Monday, October 08, 2007

Tooting Our Own Horn

We just came across a letter from the editor of AACSB (Association to Advance College Schools of Business)
No doubt about it, entrepreneurship students are part of the video generation. YouTube has over 1200 videos on the topic, ranging from a rundown on the Xavier University program done by students, to interviews with former Intel president Andy Grove. The challenge to educators is how to find good videos. Fortunately, several entrepreneurship programs offer comprehensive answers. These include: The eClips collection is a free service (requires registration by faculty) with over 8500 clips of entrepreneurs, experts and managers covering all aspects of entrepreneurship and business. What is remarkable is that every clip is transcribed and searchable, so a query on “cash flow” will produce nearly 200 clips. For every clip, eClips provides information (and downloadable Powerpoint slides) on the speaker and the company, as well as related clips. While a smaller collection than eClips (977 clips), this collection boasts some of the most famous names in the business – Guy Kawasaki, John Doerr, and Larry Page to name a few. The site also is free to use.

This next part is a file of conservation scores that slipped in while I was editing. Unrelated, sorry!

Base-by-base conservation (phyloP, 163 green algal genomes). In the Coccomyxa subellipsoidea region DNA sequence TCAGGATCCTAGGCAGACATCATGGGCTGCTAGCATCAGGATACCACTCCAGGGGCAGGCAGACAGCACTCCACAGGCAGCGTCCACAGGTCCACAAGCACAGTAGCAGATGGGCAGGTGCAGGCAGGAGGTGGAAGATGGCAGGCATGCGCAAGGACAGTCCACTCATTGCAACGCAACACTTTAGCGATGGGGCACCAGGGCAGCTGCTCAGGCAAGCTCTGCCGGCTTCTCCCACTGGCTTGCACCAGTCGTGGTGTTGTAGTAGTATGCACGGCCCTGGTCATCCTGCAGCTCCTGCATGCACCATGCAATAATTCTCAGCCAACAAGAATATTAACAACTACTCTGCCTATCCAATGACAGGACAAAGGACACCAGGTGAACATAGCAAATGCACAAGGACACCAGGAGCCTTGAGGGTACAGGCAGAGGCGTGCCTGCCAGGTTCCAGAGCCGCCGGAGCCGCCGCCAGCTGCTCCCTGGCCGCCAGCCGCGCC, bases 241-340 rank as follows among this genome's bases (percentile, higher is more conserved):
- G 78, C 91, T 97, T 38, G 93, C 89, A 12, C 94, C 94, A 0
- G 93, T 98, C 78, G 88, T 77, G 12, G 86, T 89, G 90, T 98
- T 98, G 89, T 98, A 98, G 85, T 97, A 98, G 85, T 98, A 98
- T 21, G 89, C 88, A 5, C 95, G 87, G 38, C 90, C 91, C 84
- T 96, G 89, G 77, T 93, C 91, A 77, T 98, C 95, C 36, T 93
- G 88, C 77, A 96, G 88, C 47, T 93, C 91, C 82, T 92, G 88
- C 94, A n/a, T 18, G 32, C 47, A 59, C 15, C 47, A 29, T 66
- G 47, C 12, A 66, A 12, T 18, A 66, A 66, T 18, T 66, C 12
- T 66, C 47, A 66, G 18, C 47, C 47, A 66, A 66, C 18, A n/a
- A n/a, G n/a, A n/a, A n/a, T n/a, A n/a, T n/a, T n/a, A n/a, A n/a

There also are commercial sites with outstanding clips on entrepreneurship, such as (the Internet’s small business television network), Your Money on MSNBC ( – which even has an online elevator pitch collection, and’s video collection (at the hard-to-remember URL of "" These commercial sites’ videos all boast uniformly top-notch production values, and a fast-paced approach, however, none of them offer the level of in-video searching that the two academic sites make available.

Pedagogically, these sites make it possible to expose students on your schedule to a broader range of entrepreneurs and topics than can easily be done in the classroom setting. Most of the videos from these sites are short (2-4 minutes) and can punctuate points quickly, letting your faculty cover more. For multisection entrepreneurship courses, using the videos help assure a common experience among the different sections.

The new online video revolution has led to a different educational experience than the publisher-supplied approach of a few years ago. Today, each university and even each class can have a unique combination of high-quality videos, drawing on a mix of well-known and less locally known entrepreneurs and businesses. That is a practical example of the benefit of the modern, more collaborative, Web.
To reference the article, please use this link.

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